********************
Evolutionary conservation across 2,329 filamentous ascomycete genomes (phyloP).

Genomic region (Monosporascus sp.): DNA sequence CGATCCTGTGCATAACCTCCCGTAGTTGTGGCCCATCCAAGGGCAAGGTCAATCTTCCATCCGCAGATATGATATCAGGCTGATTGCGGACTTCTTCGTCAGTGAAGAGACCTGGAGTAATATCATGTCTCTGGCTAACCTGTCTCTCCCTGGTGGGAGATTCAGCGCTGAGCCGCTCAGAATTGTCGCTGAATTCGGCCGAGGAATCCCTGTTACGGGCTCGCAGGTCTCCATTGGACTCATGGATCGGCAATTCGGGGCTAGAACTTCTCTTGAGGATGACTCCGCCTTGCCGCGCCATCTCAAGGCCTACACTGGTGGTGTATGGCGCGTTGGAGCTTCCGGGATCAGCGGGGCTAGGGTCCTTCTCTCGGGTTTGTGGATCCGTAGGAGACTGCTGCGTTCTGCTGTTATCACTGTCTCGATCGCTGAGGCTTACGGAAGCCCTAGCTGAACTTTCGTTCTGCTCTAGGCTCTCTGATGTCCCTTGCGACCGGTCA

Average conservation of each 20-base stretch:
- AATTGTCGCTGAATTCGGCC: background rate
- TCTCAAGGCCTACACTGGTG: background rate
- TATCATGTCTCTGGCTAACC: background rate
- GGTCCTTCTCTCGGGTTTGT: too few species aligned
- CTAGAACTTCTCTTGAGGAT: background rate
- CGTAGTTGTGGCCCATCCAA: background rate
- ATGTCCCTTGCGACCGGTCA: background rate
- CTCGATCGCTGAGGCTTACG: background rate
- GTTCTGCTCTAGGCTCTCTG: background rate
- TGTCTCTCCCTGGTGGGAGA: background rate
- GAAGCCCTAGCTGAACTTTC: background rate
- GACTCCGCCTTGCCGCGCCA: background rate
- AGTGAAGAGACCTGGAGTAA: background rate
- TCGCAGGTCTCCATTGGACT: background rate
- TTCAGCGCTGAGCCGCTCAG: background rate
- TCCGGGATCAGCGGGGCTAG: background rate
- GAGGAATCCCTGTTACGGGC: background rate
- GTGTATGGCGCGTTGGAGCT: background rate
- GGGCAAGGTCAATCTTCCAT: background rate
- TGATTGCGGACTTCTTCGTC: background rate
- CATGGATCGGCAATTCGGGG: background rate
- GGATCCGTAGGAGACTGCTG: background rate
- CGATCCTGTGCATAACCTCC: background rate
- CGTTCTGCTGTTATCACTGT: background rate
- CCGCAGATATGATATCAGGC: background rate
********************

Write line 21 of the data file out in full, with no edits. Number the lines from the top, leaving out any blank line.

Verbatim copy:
- GTGTATGGCGCGTTGGAGCT: background rate